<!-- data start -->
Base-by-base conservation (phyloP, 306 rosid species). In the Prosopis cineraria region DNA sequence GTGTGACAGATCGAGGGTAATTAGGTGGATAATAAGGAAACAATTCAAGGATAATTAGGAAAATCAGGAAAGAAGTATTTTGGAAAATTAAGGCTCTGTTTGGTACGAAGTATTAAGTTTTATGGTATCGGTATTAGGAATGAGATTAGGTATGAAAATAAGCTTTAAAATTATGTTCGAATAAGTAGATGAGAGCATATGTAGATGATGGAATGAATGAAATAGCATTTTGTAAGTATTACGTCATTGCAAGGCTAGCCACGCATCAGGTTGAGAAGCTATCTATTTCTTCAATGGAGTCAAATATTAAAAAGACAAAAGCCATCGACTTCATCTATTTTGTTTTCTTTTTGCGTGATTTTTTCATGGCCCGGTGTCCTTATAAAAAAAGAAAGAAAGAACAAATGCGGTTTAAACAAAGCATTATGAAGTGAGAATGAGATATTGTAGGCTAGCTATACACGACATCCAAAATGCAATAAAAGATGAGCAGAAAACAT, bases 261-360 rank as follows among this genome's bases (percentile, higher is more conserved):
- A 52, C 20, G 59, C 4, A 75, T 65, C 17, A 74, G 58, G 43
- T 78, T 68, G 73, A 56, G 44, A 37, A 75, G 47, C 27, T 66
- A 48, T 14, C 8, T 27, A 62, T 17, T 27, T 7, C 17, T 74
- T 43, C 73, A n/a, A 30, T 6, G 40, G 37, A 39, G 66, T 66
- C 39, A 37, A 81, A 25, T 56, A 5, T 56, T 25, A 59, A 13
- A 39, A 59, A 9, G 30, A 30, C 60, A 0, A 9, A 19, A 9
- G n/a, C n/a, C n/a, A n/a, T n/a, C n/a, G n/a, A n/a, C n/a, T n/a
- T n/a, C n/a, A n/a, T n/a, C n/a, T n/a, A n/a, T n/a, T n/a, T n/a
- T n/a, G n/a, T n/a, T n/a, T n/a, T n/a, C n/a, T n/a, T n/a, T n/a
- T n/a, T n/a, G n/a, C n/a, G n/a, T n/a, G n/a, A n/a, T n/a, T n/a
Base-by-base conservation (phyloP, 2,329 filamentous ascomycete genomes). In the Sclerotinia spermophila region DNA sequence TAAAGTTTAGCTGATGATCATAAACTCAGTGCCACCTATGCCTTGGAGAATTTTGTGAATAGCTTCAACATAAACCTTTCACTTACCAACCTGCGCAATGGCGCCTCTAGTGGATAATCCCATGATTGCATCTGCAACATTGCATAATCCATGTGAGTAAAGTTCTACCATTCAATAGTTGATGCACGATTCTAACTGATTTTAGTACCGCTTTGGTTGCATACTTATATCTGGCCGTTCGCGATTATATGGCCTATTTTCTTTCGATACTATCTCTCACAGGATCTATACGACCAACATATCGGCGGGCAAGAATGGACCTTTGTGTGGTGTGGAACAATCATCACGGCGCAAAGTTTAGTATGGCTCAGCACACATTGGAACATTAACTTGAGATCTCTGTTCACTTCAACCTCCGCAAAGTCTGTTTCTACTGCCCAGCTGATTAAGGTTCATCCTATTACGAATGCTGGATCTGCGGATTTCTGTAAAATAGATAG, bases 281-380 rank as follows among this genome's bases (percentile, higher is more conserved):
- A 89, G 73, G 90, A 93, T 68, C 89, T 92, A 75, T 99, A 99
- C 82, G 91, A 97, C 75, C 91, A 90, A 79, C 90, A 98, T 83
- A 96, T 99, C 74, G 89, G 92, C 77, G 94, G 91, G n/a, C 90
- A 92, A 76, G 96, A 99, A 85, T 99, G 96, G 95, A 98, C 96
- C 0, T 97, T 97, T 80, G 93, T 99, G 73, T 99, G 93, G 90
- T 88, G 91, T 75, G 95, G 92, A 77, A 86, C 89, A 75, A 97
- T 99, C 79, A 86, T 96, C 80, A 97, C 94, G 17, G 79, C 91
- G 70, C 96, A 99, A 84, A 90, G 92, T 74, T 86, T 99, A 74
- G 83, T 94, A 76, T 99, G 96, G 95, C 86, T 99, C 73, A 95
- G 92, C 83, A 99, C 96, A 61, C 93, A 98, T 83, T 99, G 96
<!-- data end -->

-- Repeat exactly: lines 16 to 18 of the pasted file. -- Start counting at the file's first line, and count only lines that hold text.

- A 92, A 76, G 96, A 99, A 85, T 99, G 96, G 95, A 98, C 96
- C 0, T 97, T 97, T 80, G 93, T 99, G 73, T 99, G 93, G 90
- T 88, G 91, T 75, G 95, G 92, A 77, A 86, C 89, A 75, A 97